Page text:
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MasteringPhysics: Find the angle between the point charges.

  1. Mar 11, 2017 #1
    1. The problem statement, all variables and given/known data
    upload_2017-3-10_22-15-30.png
    Two m = 4.0 g point charges on 1.0-m-long threads repel each other after being charged to q = 80 nC , as shown in the figure. What is the angle θ? You can assume that θ is a small angle.

    2. Relevant equations
    Fe=kq2/r2
    F=ma
    Fg=mg

    3. The attempt at a solution
    Equation 1:

    r = 2sinθ
    Fe=kq2/(2sinθ)2
    Equation 2:
    tanθ=Fe/Fg
    Fgtanθ=Fe
    Combining Them:
    Fgtanθ=kq2/(2sinθ)2
    Fgtanθ=kq2/(4(sinθ)2)
    (sinθ)2tanθ=kq2/(4Fg)
    (sinθ)2tanθ=kq2/(4mg)

    Okay, so now I have an equation with all the thetas on one side. So I tried to plug it into Wolfram Alpha to solve for theta, but it is giving me some really weird results. I'm not quite sure where I went wrong. Any help is greatly appreciated! Here's the Wolfram Alpha link. Thanks!

    http://www.wolframalpha.com/input/?...*(8*10^-9)^2/(4*4*10^-3*9.8)+for+x+in+degrees
     
  2. jcsd
  3. Mar 11, 2017 #2

    cnh1995

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    I didn't check your equations, but
    ..this means you can use,
    sinθ=tanθ≈θ (in radian).
     
  4. Mar 11, 2017 #3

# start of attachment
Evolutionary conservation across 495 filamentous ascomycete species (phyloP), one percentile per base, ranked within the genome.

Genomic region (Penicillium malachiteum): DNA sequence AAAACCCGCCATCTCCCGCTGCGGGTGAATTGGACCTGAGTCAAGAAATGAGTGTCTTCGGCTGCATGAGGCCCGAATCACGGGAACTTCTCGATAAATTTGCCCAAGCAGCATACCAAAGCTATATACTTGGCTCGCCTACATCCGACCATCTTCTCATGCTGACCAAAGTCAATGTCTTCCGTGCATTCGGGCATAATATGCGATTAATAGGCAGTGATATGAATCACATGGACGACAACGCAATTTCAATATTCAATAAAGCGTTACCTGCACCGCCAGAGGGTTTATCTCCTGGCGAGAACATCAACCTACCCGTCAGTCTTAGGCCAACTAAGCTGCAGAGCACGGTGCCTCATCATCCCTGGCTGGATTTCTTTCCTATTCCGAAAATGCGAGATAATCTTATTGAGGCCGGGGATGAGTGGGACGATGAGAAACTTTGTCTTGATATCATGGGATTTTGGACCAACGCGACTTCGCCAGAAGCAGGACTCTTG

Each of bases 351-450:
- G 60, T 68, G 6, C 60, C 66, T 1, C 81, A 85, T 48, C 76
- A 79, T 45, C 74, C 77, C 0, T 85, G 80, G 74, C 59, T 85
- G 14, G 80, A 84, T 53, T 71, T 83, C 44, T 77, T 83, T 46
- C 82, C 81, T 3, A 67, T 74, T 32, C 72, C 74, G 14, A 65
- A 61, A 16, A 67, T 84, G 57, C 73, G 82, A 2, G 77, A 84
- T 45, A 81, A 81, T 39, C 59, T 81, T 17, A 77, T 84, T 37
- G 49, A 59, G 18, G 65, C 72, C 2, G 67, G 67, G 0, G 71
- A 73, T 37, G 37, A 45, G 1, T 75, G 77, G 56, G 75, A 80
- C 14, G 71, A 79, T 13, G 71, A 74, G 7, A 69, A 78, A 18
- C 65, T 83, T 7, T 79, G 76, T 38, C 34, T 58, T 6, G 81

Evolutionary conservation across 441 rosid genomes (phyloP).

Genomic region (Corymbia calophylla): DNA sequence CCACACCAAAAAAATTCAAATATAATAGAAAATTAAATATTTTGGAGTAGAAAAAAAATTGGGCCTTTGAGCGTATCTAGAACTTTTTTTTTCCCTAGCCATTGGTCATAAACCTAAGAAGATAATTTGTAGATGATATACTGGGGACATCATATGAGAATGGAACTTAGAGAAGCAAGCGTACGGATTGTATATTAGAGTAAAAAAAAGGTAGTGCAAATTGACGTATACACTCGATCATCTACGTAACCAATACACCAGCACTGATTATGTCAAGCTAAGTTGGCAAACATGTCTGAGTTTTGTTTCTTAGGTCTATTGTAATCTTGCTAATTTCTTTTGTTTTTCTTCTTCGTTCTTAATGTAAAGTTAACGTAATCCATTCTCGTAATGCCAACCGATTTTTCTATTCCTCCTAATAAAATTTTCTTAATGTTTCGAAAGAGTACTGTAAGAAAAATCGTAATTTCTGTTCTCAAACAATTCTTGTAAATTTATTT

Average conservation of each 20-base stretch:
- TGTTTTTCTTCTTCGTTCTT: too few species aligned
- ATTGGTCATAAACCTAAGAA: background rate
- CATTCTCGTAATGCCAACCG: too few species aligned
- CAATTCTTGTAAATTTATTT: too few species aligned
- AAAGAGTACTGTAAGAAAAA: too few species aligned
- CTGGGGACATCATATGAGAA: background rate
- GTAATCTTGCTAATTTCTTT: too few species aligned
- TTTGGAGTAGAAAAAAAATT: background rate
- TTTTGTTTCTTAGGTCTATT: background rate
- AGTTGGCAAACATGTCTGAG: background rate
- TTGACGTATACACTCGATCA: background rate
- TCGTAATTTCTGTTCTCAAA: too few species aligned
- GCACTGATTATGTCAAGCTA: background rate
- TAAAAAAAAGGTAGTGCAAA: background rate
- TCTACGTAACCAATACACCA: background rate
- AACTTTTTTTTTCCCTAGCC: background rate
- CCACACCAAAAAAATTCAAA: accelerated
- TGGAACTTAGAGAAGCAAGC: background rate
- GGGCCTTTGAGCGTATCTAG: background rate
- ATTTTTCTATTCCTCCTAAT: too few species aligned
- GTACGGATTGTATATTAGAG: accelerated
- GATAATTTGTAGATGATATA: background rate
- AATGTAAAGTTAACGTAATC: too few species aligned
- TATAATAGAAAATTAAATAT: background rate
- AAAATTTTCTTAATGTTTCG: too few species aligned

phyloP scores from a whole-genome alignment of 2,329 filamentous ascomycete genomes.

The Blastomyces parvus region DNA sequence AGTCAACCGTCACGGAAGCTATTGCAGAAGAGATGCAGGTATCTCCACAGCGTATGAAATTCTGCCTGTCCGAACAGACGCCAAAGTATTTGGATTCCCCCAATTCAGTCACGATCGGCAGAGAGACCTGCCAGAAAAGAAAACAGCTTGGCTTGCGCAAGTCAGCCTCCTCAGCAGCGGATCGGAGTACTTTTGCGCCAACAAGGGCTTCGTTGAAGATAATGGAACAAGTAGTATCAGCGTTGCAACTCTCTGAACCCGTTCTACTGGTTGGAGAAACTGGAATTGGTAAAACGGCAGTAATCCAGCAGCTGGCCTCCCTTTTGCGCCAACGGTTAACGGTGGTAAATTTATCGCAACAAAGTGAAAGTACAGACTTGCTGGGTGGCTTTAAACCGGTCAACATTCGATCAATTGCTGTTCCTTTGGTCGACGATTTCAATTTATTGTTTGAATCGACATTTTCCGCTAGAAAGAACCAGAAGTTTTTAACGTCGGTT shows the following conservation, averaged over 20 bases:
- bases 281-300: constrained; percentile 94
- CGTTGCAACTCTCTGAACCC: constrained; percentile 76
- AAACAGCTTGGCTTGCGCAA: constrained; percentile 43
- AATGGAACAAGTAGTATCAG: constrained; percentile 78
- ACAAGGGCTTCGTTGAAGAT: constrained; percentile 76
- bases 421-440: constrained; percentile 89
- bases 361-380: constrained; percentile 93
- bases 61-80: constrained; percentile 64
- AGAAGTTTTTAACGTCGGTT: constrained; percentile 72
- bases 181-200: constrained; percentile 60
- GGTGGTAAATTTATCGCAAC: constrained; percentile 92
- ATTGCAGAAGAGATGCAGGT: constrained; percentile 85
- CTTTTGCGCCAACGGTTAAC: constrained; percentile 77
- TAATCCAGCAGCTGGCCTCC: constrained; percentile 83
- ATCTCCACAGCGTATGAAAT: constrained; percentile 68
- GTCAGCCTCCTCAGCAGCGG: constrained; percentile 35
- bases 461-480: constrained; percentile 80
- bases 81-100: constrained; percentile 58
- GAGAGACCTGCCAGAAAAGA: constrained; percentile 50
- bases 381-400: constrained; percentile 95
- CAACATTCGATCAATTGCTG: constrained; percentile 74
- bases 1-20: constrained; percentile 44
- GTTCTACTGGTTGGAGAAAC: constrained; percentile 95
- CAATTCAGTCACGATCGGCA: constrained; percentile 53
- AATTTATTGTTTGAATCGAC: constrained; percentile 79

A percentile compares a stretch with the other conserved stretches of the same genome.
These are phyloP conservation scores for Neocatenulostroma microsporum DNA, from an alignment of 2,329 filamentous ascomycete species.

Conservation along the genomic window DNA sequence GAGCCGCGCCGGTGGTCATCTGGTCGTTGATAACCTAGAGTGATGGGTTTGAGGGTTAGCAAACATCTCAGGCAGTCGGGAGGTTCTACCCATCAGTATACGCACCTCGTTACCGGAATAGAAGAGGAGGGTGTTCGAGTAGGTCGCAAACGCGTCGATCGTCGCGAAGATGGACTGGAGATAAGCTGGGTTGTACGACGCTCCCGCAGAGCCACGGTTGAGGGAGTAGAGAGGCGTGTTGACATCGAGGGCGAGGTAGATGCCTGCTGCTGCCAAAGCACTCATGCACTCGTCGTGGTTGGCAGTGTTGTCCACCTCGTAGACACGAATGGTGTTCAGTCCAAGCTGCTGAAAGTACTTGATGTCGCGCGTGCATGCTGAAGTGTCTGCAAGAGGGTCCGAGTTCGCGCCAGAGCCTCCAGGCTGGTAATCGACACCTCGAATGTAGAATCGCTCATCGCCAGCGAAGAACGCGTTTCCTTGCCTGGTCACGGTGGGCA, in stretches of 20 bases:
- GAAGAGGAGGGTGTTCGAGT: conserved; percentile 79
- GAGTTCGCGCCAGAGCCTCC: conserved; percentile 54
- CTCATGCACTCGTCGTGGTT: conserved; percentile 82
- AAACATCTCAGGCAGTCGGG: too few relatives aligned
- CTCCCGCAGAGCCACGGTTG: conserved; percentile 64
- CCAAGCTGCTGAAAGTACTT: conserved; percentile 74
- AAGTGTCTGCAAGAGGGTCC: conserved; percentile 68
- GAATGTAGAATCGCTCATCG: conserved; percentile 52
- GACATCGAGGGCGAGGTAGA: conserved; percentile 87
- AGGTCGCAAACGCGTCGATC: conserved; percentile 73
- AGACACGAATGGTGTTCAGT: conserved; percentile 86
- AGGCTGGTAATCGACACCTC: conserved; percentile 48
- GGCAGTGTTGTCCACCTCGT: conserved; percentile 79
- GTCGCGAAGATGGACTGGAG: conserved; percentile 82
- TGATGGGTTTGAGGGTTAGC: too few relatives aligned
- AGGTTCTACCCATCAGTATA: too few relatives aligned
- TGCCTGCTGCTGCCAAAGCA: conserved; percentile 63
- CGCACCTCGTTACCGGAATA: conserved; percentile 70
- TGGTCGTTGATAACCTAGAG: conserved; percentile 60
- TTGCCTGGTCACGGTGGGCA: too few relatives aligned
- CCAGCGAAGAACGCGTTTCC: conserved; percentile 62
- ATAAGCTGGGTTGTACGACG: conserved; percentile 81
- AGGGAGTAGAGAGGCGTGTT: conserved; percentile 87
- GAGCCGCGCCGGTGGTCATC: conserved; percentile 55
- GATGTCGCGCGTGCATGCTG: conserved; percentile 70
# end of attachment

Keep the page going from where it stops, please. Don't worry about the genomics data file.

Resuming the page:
Hm, I tried that and it didn't seem to work unfortunately.
    Why is it that I can make that assumption anyway?

    EDIT: Just used all my attempts and got that the correct answer is 4.1 degrees. Still need to figure this out since it's for studying.
     
  5. Mar 11, 2017 #4

    cnh1995

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    It comes from the Maclaurin series expansion for sinθ and cosθ, where θ is in radian.
    sinθ=θ-(θ3/3!)+(θ5/5!)-..

    cosθ=1+(θ2/2!)+θ4/4!+...

    You can see for small angle θ, sinθ≈θ and cosθ≈1 as higher order terms can be safely neglected.
    Hence, tanθ≈θ.

    Did you convert the answer from radians into degrees?
     
  6. Mar 11, 2017 #5
    Yes, here's my link.
     
  7. Mar 11, 2017 #6

    vela

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    Your work is fine. You should get the correct answer if you use cnh1995's suggestion. (I did.)
     
  8. Mar 11, 2017 #7
    Hmmm. 4.1 degrees? Can you look at my link here and see what I entered wrong?
    Thank you all for helping me through this btw!
     
  9. Mar 11, 2017 #8

    vela

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    ##\sin^2 \theta \,\tan\theta \approx \theta^3##
     
  10. Mar 11, 2017 #9
    Ah yes, good catch.
    I wrapped the whole thing in a cube root and the answer is closer to correct but still not there. I'm probably missing something simple but I am just not seeing it.
    Link

    EDIT: I got it!! I had 8 nC instead of 80. Thank you all!
     
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